Quotations About / On: PASSION

  • 31.
    If we seek the pleasures of love, passion should be occasional, and common sense continual.
    (Robertson Davies (b. 1913), Canadian novelist, journalist. repr. In The Enthusiasms of Robertson Davies (1979). "The Pleasures of Love," Saturday Night (Canada, December 23, 1961).)
    More quotations from: Robertson Davies, passion, love
  • 32.
    Sloth is all passions the most powerful.
    (Samuel Beckett (1906-1989), Irish dramatist, novelist. Words in "Words and Music," one of the dramatic pieces in Cascando, p. 23, Grove Press (1968).)
    More quotations from: Samuel Beckett
  • 33.
    Staid middle age loves the hurricane passions of opera.
    (Mason Cooley (b. 1927), U.S. aphorist. City Aphorisms, New York (1984).)
    More quotations from: Mason Cooley
  • 34.
    To be exempt from the Passions with which others are tormented, is the only pleasing Solitude.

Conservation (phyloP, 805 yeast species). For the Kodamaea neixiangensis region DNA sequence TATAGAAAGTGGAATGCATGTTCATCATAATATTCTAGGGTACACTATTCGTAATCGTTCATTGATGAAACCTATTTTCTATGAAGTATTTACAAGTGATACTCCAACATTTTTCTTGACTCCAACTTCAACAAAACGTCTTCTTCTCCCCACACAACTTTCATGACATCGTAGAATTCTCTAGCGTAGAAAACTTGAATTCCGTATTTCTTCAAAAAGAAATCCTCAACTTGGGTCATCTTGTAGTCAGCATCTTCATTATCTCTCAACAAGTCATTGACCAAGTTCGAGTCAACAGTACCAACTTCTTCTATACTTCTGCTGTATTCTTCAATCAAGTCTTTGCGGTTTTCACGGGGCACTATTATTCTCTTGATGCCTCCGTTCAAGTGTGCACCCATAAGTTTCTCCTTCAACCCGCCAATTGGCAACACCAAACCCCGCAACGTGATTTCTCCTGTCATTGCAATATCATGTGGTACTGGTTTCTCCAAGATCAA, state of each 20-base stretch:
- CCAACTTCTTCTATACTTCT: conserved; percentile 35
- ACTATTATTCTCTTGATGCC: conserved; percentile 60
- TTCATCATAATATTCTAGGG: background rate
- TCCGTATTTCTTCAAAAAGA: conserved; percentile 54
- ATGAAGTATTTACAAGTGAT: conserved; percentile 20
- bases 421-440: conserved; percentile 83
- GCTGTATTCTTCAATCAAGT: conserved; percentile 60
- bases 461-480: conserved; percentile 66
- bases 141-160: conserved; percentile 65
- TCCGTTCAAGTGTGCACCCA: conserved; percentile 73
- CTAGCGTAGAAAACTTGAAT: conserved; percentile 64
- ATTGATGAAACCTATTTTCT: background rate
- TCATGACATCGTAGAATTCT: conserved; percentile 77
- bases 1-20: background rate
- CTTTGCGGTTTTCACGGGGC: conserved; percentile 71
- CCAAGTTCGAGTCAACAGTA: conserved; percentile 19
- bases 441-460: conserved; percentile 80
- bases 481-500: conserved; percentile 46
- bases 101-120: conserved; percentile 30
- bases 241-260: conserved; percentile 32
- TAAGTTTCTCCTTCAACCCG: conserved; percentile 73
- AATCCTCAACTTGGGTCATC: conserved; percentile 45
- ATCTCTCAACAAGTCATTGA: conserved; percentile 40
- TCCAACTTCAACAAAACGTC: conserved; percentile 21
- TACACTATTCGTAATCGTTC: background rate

(Richard Steele (1672-1729), British author. The Spectator, No. 4 (1711).)
    More quotations from: Richard Steele, solitude
  • 35.
    Passion cooks. Reason cleans.
    (Mason Cooley (b. 1927), U.S. aphorist. City Aphorisms, Twelfth Selection, New York (1993).)
    More quotations from: Mason Cooley, passion
  • 36.
    Passions are generally roused from great conflict.
    (Titus Livius (Livy) (59 B.C.-A.D. 17), Roman historian. Histories, III, 40.)
    More quotations from: Titus Livius (Livy)
  • 37.
    The resistance we make to our passions is due to their weakness, not our strength.
    (François, Duc De La Rochefoucauld (1613-1680), French writer, moralist. repr. F.A. Stokes Co., New York (c. 1930). Moral Maxims and Reflections, no. 123 (1665-1678), trans. London (1706).)
  • 38.
    Perhaps misguided moral passion is better than confused indifference.
    (Iris Murdoch (b. 1919), British novelist, philosopher. Jenkin Riderhood, in The Book and the Brotherhood, pt. 2, "Midwinter," (1987).)
    More quotations from: Iris Murdoch, passion
  • 39.
    A woman's passion is not the measure of a man's love.
    (Franz Grillparzer (1791-1872), Austrian author. Sappho, in Sappho, act 3, sc. 1 (1819).)
  • 40.
    The natural man has only two primal passions, to get and to beget.
    (Sir William Osler (1849-1919), Canadian physician. Science and Immortality, ch. 2 (1904).)
    More quotations from: Sir William Osler
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